As a child and pre-teen, there were very few things I wanted more than to see myself represented in the magazines, television shows, and films that I watched. I wasn’t satisfied with having to see myself in the traditional ways Black women are portrayed in media: hypersexual “jezebels” (think Halle Berry in The Flintstones), slaves, and sassy sidekicks.
I wanted to read books, watch television shows, and see blockbuster films like Notting Hill about happy Black women just living — falling in love, building careers, and loving their lives in a world that loved them back.
At that time, the media felt (and still feels) more akin to a toxic ex-boyfriend. You fall in love with his potential and how great the two of you could be, wanting so badly for him to love you back. Yet his response (if he gives one) is usually cold and disparaging and leaves you feeling worthless. According to the African American Policy Forum, representation of Black women in media is “disproportionately sparse” and when it does happen, it is often a regurgitation of negative stereotypes.
Unfortunately, I know this fact all too well. Every time I would watch a movie with Jennifer Aniston or some other conventionally beautiful white woman with blue eyes and blonde hair, I’d end up feeling worse about myself. The truth is that women who appeal to conventional beauty standards are afforded more privileges in society; on the other hand, those (like myself) with West African, Bantu features are rarely praised in the same way. Young me was acutely aware of this fact, as the next generation of Black girls will be too.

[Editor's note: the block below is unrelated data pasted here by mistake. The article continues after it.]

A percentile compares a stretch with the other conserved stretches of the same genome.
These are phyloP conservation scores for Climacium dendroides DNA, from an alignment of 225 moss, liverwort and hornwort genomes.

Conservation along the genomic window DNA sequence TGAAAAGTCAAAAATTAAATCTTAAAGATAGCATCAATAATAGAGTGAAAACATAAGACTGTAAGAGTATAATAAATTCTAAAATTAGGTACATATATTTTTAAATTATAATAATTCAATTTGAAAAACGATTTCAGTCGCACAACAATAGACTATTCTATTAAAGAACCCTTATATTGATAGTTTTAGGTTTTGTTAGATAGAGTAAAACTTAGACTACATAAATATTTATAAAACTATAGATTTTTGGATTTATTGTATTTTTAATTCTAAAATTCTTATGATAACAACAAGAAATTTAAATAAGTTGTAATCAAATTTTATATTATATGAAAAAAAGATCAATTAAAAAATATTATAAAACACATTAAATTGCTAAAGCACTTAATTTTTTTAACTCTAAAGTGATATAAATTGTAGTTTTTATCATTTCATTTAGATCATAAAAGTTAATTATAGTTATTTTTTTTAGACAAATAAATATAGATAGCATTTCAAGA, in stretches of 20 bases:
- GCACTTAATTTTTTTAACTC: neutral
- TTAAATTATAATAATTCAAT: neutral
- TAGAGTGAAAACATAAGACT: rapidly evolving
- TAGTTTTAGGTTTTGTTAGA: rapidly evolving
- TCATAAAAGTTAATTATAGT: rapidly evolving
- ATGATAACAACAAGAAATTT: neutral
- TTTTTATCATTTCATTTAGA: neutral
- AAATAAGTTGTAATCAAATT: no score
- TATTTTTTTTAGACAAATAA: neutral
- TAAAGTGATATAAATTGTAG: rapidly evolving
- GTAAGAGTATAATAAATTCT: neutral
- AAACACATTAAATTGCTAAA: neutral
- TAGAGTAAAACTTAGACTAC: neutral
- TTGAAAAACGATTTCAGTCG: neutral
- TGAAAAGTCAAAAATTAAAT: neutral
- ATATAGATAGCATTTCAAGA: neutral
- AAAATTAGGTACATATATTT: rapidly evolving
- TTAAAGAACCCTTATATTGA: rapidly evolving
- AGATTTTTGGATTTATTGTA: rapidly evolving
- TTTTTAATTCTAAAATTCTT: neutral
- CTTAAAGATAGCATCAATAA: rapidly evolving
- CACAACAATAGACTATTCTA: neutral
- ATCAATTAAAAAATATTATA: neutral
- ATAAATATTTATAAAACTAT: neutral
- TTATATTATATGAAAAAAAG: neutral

Many Black girls grow up feeling ugly, inferior, and unwanted. It’s not uncommon to feel shame about our dark skin tones or our coily locs which look nothing like the straight, silky European-textured hair we see in the media. These stories are paradigm in the global Black diaspora.
From a young age, we are bombarded with images of what a real woman looks like (namely, white women with bone-straight hair and stick-thin bodies). When comparing ourselves to society’s European standard of beauty, Black women and girls find themselves lacking.
Think about the faces you see in the newsstands when waiting in line at the grocery store. Do they appeal to traditional beauty standards? Probably. Are they often anything other than white? Usually, no.
Media representation is affecting other parts of our lives too
At first glance, it would appear that there are worse problems among Black women than the way we are represented in modern media. For one, our rates of heart disease, obesity, and mental illness are sadly much higher than our non-Black female counterparts, and we die of breast cancer at a higher rate as well. According to Self, Black women generally report more frequent feelings of “sadness, hopelessness, worthlessness, and the sense that everything is an effort” than white women do. But, as doctors begin to find correlations between the abysmal health status of African-American women and their self-esteem, I think it’s very worth having another look at the media representation we receive.
While this used to frustrate me immensely growing up, I eventually realized that us Black women don’t have to sit by idly waiting to be noticed. The quintessential media platforms that I’d been waiting for as a child — the ones that celebrated my beauty and gave me a voice — may never exist if we don’t start creating them ourselves. From podcasts to magazines to television shows to movies, we can play a role in placing ourselves on the map. And not only by creating these platforms, but by supporting them
This article was culled from TheEveryGirl.com
Author: Grace, Sorella Magazine